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Kim R. Holmes

Articles by Kim R. Holmes

US Secretary of State John Kerry briefs the media after a meeting with German Foreign Minister Frank-Walter Steinmeier at the Tegel airport in Berlin, Germany, Friday, Jan. 31, 2014. Kerry is on a stopover in the German capital en route to the Munich Security Conference. (AP Photo/Markus Schreiber)

HOLMES: U.S. needs to stand firm against Chinese aggression

China's rise has the Obama administration looking as uncertain as the proverbial deer in the headlights. Caught between the unappealing alternatives of embracing or containing China, it largely chooses inaction. Published February 5, 2014

President Barack Obama pauses while speaking about National Security Agency (NSA)surveillance, Friday, Jan. 17, 2014, at the Justice Department in Washington. Seeking to calm a furor over U.S. surveillance, the president called for ending the government's control of phone data from hundreds of millions of Americans and immediately ordered intelligence agencies to get a secretive court's permission before accessing the records. (AP Photo/Charles Dharapak)

HOLMES: America a model no more

America's famed free market economy is under siege. For the seventh year in a row, the economic freedom score of the United States dropped on the Index of Economic Freedom, compiled by the Heritage Foundation and The Wall Street Journal. The U.S. is now the 12th freest economy in the world, down from 10th last year, and ranks as a second-tier "mostly free" economy. Published January 22, 2014

HOLMES: Why government is so hard to reform

Why is it so difficult to reform government? The easy answers are well-known. Too many people depend on it for Social Security checks and other benefits. Too many businesses profit from its contracts, subsidies and tax breaks. Any reform means pain for someone. And, of course, politicians get elected by delivering its services. Published January 8, 2014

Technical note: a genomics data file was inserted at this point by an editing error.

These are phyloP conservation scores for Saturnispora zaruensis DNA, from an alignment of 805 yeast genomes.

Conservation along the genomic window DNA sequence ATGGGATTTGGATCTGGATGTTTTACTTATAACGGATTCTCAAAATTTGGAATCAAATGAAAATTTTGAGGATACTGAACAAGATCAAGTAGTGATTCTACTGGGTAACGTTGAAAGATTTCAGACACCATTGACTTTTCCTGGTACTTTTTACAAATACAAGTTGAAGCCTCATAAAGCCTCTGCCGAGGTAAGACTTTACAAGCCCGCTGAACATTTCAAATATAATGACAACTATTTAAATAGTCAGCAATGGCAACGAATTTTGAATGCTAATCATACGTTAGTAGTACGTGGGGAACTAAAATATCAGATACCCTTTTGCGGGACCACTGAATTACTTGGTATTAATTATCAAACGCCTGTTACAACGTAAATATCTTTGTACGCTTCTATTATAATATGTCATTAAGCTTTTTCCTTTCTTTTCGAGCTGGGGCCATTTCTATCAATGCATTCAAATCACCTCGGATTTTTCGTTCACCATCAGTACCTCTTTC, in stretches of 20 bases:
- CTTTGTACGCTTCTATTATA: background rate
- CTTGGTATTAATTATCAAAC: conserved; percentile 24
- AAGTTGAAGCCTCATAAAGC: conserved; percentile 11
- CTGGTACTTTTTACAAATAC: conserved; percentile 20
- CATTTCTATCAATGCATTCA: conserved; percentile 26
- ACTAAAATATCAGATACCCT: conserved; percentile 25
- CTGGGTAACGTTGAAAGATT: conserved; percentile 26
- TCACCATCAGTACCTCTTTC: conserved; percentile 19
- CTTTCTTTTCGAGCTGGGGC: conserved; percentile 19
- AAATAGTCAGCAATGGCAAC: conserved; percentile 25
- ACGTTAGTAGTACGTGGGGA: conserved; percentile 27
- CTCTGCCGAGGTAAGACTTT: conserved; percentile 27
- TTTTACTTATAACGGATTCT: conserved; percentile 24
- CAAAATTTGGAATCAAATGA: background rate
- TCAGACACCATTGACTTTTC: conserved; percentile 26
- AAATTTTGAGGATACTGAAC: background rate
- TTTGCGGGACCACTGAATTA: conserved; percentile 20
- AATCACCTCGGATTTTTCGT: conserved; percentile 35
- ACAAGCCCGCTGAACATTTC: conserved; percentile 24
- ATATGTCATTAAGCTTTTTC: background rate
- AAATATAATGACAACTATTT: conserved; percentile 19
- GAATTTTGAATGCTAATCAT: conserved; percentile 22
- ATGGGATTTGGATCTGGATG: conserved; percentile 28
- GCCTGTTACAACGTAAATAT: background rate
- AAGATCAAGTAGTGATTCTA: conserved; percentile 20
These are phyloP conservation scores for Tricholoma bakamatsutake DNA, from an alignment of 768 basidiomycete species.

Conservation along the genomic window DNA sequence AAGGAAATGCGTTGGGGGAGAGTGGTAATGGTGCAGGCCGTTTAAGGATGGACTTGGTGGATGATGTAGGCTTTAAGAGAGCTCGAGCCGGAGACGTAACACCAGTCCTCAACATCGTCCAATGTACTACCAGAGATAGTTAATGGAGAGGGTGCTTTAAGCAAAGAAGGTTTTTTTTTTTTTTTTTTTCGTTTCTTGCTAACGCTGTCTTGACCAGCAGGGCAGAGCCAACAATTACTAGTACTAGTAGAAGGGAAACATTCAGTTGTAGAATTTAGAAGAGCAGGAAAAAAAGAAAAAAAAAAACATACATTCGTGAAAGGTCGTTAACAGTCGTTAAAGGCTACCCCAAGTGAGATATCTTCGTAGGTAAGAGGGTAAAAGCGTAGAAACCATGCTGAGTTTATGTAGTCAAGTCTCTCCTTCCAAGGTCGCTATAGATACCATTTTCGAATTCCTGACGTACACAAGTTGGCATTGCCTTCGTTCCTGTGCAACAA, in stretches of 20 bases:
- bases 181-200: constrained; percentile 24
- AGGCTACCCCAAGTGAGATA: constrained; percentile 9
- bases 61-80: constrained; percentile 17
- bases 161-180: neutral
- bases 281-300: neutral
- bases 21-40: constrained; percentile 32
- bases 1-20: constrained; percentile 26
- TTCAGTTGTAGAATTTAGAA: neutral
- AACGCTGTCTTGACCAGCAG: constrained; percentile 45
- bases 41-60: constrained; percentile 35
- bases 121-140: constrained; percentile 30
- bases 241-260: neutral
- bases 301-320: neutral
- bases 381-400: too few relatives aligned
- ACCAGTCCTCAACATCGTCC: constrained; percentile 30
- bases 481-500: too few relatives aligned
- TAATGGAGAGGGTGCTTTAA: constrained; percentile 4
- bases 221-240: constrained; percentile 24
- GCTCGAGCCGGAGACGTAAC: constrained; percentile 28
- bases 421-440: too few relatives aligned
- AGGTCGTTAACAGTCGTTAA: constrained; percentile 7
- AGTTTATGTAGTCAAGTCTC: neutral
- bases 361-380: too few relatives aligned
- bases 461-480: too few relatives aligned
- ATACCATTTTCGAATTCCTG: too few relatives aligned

HOLMES: A holiday wish for a more trusting America

Looking back on 2013, it's striking how politically polarized America has become. Political divisions often are attributed to politicians, but beneath all the sound and fury is a deeper problem: Americans do not trust one another as much as they used to. And the reasons are not as simple as some people think. Published December 25, 2013

HOLMES: Why the fear of American exceptionalism?

Those who believe in American exceptionalism don't reject foreigners. They recognize what's unique about our history: a distinctive confluence of culture, government and economy, and an ethos of personal responsibility that tamed the economy's wild horses and tempered the potentially anarchic tendencies of free people. These, not government action, gave rise to the wealthiest and most powerful nation on earth. Published November 13, 2013

HOLMES: Two souls of Obama's foreign policy

One of the most puzzling things about President Obama's foreign policy is his inconsistency. He'll draw red lines in Syria and threaten military strikes, then call off the strikes and convene diplomatic conferences. If he's not killing terrorists with drones, he's bringing them to New York for civilian trial. He'll bypass the United Nations Security Council to take military action against Syria, but demand its approval before bombing Libya. Published October 30, 2013